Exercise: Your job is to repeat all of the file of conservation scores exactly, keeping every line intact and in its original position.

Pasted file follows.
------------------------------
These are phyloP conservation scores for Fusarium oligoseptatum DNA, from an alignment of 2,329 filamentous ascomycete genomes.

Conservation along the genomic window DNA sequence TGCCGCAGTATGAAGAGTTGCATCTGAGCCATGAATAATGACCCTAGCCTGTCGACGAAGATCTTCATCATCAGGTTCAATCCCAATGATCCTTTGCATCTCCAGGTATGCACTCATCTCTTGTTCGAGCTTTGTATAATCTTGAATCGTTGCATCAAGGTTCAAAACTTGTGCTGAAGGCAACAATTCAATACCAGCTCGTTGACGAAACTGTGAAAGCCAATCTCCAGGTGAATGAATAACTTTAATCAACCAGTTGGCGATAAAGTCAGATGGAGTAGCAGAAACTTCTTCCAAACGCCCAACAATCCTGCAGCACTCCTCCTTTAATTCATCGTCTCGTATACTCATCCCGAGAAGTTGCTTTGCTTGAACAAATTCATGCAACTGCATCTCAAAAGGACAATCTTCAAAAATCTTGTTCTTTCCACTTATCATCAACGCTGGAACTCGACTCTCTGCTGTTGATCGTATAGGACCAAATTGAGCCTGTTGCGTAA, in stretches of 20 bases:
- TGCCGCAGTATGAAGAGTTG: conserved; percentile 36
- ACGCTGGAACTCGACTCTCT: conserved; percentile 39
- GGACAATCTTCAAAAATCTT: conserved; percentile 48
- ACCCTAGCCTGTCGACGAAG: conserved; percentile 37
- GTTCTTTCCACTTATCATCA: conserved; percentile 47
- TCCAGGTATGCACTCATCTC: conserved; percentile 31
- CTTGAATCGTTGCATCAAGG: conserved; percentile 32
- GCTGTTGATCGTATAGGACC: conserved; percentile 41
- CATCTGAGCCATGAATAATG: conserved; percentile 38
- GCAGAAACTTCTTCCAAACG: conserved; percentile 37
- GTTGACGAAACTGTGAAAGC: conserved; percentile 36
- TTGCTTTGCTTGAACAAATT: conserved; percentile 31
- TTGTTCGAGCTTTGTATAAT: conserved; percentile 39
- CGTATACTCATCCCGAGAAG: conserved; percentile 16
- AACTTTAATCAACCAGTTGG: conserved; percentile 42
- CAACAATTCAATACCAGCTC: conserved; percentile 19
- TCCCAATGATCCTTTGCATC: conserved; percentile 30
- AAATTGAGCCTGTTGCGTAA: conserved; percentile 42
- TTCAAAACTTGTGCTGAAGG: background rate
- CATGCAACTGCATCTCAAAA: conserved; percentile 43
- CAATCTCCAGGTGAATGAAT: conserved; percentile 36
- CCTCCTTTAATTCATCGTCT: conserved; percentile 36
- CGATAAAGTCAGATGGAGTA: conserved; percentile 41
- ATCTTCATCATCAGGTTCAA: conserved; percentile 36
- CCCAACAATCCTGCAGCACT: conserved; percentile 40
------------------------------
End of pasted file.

These are phyloP conservation scores for Fusarium oligoseptatum DNA, from an alignment of 2,329 filamentous ascomycete genomes.

Conservation along the genomic window DNA sequence TGCCGCAGTATGAAGAGTTGCATCTGAGCCATGAATAATGACCCTAGCCTGTCGACGAAGATCTTCATCATCAGGTTCAATCCCAATGATCCTTTGCATCTCCAGGTATGCACTCATCTCTTGTTCGAGCTTTGTATAATCTTGAATCGTTGCATCAAGGTTCAAAACTTGTGCTGAAGGCAACAATTCAATACCAGCTCGTTGACGAAACTGTGAAAGCCAATCTCCAGGTGAATGAATAACTTTAATCAACCAGTTGGCGATAAAGTCAGATGGAGTAGCAGAAACTTCTTCCAAACGCCCAACAATCCTGCAGCACTCCTCCTTTAATTCATCGTCTCGTATACTCATCCCGAGAAGTTGCTTTGCTTGAACAAATTCATGCAACTGCATCTCAAAAGGACAATCTTCAAAAATCTTGTTCTTTCCACTTATCATCAACGCTGGAACTCGACTCTCTGCTGTTGATCGTATAGGACCAAATTGAGCCTGTTGCGTAA, in stretches of 20 bases:
- TGCCGCAGTATGAAGAGTTG: conserved; percentile 36
- ACGCTGGAACTCGACTCTCT: conserved; percentile 39
- GGACAATCTTCAAAAATCTT: conserved; percentile 48
- ACCCTAGCCTGTCGACGAAG: conserved; percentile 37
- GTTCTTTCCACTTATCATCA: conserved; percentile 47
- TCCAGGTATGCACTCATCTC: conserved; percentile 31
- CTTGAATCGTTGCATCAAGG: conserved; percentile 32
- GCTGTTGATCGTATAGGACC: conserved; percentile 41
- CATCTGAGCCATGAATAATG: conserved; percentile 38
- GCAGAAACTTCTTCCAAACG: conserved; percentile 37
- GTTGACGAAACTGTGAAAGC: conserved; percentile 36
- TTGCTTTGCTTGAACAAATT: conserved; percentile 31
- TTGTTCGAGCTTTGTATAAT: conserved; percentile 39
- CGTATACTCATCCCGAGAAG: conserved; percentile 16
- AACTTTAATCAACCAGTTGG: conserved; percentile 42
- CAACAATTCAATACCAGCTC: conserved; percentile 19
- TCCCAATGATCCTTTGCATC: conserved; percentile 30
- AAATTGAGCCTGTTGCGTAA: conserved; percentile 42
- TTCAAAACTTGTGCTGAAGG: background rate
- CATGCAACTGCATCTCAAAA: conserved; percentile 43
- CAATCTCCAGGTGAATGAAT: conserved; percentile 36
- CCTCCTTTAATTCATCGTCT: conserved; percentile 36
- CGATAAAGTCAGATGGAGTA: conserved; percentile 41
- ATCTTCATCATCAGGTTCAA: conserved; percentile 36
- CCCAACAATCCTGCAGCACT: conserved; percentile 40